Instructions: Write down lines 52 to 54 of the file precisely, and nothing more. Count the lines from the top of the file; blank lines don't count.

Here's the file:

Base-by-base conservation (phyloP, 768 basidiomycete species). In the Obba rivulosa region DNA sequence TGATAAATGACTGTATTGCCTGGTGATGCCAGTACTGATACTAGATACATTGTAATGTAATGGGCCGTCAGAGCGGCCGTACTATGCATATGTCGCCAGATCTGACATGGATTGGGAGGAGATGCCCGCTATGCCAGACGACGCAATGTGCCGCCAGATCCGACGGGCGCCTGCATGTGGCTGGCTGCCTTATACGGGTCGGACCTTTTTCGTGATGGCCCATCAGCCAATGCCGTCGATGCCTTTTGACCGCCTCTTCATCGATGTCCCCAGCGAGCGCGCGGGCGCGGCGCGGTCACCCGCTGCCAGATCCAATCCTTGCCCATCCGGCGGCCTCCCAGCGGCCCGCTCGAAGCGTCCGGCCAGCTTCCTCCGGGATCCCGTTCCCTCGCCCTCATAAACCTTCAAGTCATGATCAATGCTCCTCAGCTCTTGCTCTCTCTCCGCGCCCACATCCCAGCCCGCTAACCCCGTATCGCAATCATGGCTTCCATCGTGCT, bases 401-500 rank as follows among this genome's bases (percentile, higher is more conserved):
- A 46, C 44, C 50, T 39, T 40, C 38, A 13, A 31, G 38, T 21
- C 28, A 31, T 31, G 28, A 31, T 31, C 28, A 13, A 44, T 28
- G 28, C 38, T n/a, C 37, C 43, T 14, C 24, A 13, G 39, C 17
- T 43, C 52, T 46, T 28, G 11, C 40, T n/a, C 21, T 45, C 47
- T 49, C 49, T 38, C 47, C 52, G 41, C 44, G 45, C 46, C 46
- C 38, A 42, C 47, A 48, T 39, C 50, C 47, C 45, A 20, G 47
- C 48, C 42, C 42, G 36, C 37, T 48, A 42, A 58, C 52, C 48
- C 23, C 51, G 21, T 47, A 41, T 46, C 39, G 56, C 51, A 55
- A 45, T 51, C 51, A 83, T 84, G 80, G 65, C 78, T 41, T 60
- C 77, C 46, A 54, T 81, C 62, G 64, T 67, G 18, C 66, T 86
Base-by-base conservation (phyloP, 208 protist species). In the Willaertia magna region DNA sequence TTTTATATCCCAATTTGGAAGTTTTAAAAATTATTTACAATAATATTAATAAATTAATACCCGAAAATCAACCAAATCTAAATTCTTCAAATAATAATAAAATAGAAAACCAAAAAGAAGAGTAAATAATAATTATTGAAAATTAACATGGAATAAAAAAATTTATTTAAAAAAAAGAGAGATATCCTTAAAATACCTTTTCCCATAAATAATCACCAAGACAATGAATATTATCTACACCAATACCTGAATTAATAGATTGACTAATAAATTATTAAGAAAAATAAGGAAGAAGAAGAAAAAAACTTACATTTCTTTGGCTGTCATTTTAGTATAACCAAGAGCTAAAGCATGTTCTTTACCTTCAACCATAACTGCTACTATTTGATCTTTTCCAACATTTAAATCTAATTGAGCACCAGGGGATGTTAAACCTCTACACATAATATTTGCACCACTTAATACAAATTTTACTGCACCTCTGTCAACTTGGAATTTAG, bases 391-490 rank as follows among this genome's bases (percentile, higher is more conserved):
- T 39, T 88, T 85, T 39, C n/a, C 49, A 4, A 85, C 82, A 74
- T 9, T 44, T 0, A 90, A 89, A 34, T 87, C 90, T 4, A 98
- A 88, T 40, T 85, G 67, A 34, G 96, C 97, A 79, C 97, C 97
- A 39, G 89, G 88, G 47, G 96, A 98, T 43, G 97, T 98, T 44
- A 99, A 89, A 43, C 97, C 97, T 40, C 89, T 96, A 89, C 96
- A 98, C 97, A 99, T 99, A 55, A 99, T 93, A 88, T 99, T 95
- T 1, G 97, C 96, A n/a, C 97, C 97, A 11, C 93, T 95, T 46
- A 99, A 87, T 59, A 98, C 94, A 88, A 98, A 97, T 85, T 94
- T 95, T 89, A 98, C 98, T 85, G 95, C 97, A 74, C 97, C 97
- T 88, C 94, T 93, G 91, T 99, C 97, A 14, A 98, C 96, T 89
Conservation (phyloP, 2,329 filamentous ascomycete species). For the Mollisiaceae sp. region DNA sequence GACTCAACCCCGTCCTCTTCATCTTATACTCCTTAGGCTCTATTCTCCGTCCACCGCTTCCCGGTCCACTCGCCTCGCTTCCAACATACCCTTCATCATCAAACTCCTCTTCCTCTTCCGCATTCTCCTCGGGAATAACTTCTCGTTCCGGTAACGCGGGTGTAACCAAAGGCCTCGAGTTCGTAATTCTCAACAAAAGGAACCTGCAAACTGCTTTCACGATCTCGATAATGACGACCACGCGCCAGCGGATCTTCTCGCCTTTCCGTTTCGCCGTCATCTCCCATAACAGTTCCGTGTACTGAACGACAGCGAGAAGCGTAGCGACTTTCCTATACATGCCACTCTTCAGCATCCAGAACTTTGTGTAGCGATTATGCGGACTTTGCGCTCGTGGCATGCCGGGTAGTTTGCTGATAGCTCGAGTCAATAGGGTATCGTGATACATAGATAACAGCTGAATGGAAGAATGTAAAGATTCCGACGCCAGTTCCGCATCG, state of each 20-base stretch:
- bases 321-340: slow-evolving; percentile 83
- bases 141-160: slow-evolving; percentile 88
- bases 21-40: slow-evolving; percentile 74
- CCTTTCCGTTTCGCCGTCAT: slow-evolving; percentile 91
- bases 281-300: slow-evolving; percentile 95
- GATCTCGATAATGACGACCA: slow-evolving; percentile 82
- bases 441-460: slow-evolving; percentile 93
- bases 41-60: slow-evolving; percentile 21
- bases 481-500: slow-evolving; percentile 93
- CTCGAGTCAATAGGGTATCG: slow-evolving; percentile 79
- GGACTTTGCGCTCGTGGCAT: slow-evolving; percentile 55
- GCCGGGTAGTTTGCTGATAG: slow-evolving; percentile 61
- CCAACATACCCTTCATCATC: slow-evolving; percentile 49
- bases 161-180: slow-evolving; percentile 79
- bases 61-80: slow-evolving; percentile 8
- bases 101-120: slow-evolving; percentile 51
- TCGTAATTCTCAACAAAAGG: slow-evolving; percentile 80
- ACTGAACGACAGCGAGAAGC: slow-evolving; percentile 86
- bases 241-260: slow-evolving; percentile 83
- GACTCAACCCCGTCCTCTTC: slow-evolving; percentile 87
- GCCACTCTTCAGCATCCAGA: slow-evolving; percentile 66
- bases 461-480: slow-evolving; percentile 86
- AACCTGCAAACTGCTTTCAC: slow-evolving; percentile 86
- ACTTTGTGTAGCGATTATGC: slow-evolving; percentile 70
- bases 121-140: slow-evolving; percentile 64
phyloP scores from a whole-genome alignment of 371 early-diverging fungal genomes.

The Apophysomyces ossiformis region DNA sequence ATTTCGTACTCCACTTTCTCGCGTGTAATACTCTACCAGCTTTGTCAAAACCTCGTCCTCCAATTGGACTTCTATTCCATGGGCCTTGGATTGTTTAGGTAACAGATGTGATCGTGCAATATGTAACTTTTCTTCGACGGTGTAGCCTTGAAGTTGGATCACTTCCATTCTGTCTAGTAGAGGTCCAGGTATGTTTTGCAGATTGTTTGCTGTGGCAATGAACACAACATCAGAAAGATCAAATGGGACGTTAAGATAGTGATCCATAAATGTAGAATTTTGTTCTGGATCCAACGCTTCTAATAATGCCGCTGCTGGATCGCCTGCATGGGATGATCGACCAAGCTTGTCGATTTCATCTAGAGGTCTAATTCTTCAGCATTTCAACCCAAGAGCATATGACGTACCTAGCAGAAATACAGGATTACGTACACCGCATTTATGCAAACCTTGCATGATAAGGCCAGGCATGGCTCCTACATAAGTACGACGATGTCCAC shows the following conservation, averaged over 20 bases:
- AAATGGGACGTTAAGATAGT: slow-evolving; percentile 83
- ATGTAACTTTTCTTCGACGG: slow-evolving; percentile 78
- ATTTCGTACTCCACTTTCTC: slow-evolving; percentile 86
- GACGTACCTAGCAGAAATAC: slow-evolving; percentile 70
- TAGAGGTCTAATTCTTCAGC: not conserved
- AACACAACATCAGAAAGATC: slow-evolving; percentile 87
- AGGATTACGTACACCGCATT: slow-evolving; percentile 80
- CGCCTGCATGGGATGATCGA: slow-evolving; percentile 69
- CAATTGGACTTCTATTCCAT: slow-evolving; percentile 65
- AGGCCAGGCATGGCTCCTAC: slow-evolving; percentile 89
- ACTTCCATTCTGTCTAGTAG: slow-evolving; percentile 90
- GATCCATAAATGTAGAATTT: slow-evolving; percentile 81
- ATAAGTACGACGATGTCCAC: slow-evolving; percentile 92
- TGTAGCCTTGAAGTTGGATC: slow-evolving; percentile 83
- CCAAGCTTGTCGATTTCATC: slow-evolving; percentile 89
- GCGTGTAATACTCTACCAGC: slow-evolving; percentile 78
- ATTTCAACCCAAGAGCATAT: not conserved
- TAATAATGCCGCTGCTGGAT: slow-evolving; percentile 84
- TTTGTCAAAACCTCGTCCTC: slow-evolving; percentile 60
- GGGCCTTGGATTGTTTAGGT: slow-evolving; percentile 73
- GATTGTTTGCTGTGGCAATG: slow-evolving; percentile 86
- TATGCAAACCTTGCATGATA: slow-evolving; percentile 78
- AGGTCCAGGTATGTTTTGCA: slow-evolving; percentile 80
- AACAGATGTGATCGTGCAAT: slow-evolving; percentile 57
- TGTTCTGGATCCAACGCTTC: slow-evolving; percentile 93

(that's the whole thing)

- ATGTAACTTTTCTTCGACGG: slow-evolving; percentile 78
- ATTTCGTACTCCACTTTCTC: slow-evolving; percentile 86
- GACGTACCTAGCAGAAATAC: slow-evolving; percentile 70